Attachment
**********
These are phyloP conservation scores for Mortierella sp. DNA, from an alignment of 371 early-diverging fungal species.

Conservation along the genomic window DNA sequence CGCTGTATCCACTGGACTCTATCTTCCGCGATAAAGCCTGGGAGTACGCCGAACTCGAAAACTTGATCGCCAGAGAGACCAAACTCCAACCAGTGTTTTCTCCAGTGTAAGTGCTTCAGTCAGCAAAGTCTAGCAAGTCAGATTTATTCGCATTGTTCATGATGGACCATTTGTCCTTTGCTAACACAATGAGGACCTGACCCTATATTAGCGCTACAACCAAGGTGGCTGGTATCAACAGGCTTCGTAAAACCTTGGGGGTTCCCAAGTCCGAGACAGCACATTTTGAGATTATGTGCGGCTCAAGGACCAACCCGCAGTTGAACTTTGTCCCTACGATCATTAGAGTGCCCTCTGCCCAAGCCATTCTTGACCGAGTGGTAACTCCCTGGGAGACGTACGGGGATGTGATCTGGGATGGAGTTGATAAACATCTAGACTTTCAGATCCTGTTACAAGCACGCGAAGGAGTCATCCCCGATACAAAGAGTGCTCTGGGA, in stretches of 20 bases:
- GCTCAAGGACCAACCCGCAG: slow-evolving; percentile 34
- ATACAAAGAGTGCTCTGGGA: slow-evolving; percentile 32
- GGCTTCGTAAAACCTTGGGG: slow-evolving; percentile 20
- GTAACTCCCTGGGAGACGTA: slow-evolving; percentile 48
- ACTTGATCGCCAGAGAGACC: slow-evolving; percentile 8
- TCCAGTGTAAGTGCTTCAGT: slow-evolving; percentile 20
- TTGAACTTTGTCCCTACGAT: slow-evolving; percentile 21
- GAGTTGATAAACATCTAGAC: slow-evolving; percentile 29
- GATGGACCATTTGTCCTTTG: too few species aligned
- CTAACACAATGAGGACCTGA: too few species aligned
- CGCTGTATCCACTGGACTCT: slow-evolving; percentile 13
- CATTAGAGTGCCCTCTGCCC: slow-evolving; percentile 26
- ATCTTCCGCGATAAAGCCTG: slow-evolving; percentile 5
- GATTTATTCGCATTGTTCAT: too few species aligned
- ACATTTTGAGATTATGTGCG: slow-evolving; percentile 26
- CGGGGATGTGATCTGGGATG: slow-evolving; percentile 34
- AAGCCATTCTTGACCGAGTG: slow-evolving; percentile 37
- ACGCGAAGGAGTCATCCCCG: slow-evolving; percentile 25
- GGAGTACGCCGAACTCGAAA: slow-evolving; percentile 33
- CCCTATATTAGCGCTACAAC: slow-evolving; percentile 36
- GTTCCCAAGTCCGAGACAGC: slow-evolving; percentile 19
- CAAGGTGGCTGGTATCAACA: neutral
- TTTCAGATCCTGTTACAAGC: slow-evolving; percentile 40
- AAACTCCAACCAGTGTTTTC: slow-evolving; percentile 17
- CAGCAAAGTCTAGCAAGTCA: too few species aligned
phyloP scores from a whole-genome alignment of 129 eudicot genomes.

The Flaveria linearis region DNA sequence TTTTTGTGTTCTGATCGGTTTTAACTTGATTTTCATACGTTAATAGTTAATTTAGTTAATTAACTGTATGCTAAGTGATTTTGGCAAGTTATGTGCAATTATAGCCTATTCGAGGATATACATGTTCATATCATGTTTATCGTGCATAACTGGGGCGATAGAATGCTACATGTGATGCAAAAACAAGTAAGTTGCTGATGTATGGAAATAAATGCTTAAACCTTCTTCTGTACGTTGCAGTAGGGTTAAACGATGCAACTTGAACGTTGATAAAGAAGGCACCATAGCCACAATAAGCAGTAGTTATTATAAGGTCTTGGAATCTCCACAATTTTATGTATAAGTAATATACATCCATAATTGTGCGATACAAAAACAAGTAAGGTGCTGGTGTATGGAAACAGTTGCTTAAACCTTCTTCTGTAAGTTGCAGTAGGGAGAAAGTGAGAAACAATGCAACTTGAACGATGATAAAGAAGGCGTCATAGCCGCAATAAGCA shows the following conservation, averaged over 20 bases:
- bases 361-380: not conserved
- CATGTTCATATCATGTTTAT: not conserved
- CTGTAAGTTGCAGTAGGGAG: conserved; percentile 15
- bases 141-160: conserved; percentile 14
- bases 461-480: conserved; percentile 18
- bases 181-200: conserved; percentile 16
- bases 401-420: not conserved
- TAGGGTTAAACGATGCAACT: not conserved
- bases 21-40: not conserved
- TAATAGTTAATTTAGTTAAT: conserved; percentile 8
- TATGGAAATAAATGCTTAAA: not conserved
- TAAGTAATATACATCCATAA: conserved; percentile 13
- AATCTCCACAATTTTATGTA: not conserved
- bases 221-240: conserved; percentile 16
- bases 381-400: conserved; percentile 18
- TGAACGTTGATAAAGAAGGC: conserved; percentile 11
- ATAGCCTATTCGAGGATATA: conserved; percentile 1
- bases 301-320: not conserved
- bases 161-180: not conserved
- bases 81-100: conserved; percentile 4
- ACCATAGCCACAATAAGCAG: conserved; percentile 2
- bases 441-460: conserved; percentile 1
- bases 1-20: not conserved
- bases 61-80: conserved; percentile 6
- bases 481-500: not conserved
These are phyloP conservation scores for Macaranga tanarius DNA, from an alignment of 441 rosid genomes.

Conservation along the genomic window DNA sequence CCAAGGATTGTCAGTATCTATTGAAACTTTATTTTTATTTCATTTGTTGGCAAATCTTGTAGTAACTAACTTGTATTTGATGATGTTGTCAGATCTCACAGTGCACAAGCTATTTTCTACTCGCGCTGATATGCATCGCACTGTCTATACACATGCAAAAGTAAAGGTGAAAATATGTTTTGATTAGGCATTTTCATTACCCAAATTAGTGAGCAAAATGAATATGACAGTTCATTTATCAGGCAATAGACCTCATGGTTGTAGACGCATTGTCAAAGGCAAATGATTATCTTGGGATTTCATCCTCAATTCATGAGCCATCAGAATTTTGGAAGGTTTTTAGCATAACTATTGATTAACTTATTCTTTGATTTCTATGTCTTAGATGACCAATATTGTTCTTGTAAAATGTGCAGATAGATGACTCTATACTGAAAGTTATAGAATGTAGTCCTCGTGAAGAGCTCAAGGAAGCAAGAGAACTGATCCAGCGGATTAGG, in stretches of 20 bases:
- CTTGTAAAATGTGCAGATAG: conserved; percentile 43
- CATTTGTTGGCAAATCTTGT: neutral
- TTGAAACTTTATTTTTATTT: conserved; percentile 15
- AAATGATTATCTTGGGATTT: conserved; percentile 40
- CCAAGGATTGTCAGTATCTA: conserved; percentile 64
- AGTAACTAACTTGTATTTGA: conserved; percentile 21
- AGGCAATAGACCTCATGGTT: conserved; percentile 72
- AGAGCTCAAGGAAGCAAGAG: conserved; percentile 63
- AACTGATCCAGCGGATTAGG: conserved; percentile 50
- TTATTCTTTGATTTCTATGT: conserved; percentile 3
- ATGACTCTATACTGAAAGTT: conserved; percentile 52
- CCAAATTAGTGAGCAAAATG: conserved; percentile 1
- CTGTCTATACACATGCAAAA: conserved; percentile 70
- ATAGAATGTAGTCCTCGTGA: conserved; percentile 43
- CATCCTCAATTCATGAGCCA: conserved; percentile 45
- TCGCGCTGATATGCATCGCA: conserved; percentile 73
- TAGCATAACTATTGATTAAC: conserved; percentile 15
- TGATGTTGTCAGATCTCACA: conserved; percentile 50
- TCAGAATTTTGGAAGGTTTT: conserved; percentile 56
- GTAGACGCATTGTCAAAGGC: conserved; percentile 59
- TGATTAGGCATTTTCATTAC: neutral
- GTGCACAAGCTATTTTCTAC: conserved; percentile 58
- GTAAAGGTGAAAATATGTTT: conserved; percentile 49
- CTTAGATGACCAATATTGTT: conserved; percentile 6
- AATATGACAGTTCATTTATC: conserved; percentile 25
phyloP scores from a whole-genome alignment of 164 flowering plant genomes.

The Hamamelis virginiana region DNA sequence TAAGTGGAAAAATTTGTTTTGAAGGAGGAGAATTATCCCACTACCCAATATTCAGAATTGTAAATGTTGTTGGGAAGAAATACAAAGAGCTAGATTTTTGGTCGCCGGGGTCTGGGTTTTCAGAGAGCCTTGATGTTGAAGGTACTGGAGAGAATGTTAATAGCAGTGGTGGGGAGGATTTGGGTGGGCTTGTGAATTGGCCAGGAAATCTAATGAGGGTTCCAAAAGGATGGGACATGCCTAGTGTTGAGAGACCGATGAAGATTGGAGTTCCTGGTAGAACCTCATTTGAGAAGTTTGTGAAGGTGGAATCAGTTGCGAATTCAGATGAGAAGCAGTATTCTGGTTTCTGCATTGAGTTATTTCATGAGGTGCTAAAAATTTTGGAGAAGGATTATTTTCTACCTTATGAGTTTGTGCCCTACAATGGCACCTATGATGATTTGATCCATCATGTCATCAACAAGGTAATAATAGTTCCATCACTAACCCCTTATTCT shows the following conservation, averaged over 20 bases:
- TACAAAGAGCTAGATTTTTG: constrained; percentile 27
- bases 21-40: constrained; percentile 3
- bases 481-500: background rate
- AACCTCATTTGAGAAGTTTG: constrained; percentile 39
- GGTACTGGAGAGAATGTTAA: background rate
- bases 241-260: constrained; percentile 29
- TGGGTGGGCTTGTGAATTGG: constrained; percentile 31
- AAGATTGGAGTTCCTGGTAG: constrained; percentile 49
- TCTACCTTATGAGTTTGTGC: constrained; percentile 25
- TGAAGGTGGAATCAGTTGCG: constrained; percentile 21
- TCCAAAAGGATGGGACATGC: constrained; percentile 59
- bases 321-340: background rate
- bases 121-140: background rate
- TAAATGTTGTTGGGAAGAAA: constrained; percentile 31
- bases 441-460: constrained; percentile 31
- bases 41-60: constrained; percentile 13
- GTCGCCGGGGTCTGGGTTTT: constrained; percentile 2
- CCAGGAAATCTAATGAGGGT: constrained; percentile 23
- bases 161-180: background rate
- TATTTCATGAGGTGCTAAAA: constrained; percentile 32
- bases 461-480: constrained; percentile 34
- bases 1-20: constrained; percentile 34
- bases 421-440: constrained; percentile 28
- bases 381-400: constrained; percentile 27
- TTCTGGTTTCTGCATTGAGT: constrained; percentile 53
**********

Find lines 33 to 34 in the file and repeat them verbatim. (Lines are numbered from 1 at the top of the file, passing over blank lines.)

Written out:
- bases 141-160: conserved; percentile 14
- bases 461-480: conserved; percentile 18